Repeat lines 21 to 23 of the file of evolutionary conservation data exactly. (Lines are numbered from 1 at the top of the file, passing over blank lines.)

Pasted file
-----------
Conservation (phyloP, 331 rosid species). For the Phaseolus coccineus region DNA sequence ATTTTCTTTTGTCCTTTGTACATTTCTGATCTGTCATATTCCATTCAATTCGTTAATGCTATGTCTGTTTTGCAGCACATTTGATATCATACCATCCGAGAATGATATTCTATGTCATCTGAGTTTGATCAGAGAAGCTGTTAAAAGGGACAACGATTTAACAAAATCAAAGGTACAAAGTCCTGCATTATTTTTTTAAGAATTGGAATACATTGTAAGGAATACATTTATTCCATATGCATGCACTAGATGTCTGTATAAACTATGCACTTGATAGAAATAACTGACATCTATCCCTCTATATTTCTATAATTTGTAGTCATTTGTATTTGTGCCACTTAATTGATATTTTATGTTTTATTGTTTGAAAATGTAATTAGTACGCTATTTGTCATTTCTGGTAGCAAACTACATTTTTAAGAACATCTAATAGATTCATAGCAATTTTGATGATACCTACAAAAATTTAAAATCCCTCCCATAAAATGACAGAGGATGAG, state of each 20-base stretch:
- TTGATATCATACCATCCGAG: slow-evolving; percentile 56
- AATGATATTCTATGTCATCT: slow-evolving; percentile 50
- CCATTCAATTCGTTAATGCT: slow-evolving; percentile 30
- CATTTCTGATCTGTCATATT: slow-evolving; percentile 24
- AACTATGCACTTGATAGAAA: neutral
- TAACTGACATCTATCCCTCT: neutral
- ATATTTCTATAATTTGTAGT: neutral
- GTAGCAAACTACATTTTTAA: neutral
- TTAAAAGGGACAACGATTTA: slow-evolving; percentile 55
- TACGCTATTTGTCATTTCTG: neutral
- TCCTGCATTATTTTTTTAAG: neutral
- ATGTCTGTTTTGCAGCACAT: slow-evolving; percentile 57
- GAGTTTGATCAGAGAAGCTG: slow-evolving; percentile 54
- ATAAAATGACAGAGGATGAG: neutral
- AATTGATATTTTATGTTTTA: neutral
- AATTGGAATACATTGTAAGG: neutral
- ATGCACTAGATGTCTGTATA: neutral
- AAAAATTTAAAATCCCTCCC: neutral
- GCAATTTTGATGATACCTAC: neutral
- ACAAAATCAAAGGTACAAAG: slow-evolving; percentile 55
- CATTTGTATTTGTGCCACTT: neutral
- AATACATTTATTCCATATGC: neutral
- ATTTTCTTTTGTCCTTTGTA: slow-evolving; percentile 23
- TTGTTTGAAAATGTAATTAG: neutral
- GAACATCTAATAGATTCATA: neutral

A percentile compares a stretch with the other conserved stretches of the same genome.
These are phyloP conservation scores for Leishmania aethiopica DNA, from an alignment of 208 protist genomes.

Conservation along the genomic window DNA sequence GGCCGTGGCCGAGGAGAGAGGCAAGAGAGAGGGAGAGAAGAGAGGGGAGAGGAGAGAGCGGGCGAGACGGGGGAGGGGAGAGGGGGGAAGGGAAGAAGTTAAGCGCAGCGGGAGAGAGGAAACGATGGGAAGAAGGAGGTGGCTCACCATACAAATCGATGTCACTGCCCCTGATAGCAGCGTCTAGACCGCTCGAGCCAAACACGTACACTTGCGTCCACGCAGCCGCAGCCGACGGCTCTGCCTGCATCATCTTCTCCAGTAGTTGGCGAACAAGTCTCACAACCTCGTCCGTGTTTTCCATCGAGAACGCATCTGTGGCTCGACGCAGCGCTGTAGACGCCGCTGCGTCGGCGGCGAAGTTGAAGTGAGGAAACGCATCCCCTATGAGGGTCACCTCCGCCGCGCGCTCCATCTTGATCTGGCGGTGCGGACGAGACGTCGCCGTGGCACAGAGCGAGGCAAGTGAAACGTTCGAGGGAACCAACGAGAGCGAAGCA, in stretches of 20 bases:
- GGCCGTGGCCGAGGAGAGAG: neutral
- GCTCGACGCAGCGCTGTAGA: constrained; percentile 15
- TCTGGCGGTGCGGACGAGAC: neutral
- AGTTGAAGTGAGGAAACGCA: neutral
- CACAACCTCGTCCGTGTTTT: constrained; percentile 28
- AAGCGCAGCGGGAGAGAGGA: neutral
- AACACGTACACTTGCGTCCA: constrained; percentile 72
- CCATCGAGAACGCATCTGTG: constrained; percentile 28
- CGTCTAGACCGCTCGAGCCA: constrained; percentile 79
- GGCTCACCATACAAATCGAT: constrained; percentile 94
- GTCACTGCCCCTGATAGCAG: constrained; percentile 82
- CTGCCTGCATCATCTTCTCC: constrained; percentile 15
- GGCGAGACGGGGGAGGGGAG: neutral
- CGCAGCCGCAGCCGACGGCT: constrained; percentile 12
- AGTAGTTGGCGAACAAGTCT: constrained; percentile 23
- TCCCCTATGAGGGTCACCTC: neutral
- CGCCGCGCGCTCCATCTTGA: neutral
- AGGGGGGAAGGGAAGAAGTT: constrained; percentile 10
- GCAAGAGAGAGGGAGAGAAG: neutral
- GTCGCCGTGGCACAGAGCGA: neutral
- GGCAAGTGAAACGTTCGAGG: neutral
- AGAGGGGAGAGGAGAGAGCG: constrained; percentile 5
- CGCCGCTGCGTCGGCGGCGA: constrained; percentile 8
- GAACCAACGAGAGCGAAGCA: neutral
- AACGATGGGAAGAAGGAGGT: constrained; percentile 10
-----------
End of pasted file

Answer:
- ACAAAATCAAAGGTACAAAG: slow-evolving; percentile 55
- CATTTGTATTTGTGCCACTT: neutral
- AATACATTTATTCCATATGC: neutral